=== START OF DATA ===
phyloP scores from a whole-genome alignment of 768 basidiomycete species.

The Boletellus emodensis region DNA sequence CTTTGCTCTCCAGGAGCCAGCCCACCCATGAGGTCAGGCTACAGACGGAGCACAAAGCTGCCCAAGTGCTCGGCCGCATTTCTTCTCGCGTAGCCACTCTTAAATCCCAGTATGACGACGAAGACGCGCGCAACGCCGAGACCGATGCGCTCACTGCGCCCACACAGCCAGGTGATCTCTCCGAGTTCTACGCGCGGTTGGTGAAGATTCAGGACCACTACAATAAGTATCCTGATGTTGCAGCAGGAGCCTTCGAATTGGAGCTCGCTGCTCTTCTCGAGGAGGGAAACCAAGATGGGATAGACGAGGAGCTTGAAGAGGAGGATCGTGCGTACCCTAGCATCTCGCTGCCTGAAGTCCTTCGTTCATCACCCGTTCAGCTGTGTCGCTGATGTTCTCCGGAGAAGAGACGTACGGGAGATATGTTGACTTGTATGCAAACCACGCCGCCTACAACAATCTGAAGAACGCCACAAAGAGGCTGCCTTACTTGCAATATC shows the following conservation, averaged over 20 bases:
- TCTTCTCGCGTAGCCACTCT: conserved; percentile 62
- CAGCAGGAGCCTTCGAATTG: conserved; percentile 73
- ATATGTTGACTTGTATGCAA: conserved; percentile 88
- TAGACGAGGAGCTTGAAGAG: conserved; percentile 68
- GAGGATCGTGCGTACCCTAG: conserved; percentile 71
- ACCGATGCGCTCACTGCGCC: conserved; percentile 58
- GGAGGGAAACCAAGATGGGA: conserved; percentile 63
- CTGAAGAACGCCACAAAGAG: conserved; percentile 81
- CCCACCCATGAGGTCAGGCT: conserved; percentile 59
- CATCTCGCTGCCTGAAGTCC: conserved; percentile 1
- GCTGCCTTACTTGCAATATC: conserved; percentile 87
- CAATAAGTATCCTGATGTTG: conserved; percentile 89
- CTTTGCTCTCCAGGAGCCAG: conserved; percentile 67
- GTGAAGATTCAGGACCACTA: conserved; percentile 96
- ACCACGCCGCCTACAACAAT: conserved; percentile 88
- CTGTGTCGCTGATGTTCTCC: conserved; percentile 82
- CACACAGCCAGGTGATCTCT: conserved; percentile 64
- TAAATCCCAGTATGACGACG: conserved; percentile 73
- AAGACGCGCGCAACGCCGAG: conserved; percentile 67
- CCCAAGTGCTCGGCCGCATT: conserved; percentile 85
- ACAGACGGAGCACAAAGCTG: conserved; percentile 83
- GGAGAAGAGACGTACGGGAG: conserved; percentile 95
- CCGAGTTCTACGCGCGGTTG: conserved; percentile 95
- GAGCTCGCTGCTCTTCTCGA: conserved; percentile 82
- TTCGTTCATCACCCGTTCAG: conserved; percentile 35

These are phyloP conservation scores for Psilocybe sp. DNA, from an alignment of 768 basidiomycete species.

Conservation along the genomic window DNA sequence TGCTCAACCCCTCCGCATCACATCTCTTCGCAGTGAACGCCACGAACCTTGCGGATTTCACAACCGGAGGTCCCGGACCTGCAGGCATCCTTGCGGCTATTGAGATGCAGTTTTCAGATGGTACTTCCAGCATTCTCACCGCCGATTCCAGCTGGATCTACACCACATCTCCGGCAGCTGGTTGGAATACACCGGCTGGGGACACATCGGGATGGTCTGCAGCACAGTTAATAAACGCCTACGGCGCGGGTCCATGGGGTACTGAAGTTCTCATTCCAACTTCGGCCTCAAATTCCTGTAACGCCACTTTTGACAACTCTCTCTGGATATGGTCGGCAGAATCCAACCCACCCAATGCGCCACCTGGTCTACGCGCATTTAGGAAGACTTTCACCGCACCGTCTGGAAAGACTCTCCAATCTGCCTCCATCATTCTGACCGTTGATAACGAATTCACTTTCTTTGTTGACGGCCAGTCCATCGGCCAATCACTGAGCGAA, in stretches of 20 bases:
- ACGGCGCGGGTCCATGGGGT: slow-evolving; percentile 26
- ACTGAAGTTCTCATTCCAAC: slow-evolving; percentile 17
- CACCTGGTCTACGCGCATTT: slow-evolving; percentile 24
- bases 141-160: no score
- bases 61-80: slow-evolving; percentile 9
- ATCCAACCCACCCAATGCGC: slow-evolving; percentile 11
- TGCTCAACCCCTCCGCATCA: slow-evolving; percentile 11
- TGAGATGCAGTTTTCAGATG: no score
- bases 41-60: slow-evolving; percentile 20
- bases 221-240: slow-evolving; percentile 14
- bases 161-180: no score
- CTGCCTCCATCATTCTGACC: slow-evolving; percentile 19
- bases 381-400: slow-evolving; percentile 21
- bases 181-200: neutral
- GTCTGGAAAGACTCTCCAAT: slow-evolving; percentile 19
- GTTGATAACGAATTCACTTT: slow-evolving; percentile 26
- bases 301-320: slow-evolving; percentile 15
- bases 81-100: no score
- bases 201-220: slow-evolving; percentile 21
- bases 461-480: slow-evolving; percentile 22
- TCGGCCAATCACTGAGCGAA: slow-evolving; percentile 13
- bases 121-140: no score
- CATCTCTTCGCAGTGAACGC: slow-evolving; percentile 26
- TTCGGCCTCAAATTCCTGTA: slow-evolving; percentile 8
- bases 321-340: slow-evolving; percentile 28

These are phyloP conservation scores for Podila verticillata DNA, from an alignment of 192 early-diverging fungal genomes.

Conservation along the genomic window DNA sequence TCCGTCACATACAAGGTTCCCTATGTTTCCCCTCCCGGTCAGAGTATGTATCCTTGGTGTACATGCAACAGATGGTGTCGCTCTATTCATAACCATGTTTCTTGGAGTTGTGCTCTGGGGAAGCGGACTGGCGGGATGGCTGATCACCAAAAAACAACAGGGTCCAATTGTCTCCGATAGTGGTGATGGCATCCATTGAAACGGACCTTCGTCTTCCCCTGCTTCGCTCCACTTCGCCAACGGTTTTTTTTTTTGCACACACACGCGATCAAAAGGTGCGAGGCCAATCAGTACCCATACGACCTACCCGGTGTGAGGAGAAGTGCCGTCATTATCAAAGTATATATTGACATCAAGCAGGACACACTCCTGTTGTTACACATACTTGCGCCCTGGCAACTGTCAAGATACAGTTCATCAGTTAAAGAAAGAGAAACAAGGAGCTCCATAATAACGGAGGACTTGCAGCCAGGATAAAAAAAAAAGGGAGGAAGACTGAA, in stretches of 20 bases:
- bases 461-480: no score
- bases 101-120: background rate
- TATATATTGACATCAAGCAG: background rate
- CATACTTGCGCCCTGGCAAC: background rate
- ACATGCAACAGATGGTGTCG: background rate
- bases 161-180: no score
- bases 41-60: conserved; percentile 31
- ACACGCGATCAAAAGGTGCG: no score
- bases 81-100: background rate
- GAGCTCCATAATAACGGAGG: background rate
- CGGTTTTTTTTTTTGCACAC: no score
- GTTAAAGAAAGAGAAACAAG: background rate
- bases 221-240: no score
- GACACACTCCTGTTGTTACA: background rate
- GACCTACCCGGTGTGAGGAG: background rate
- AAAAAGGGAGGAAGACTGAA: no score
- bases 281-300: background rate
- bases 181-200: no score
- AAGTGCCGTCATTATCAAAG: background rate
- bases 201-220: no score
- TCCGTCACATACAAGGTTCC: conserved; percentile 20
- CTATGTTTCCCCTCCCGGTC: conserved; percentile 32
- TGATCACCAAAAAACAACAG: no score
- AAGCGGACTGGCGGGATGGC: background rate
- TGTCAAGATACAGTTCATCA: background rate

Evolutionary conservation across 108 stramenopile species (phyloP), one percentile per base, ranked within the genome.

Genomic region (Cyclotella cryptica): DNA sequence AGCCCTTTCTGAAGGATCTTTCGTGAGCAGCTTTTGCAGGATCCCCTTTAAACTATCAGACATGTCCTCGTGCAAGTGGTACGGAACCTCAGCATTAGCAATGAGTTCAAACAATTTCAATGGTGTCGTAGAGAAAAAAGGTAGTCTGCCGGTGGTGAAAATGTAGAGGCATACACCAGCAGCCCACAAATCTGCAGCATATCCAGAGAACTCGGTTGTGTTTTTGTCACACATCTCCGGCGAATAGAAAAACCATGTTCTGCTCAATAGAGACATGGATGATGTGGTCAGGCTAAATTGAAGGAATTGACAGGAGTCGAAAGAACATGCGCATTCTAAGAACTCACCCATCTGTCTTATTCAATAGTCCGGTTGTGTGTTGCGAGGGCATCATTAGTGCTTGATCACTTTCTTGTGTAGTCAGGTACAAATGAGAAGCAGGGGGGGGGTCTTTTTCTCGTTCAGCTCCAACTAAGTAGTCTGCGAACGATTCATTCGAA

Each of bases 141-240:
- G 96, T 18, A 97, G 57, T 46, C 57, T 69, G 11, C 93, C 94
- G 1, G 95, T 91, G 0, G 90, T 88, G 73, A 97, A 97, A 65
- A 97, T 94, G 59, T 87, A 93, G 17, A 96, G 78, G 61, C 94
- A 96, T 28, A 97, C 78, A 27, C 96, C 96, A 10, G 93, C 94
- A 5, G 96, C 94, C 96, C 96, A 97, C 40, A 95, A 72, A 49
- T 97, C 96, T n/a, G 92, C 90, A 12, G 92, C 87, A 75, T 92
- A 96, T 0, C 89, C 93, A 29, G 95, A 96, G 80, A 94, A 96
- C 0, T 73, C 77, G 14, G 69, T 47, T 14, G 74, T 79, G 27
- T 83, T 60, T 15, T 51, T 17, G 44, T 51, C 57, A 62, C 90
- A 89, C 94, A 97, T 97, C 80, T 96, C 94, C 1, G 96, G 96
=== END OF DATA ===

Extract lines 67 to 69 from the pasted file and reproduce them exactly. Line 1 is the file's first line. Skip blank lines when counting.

- CGGTTTTTTTTTTTGCACAC: no score
- GTTAAAGAAAGAGAAACAAG: background rate
- bases 221-240: no score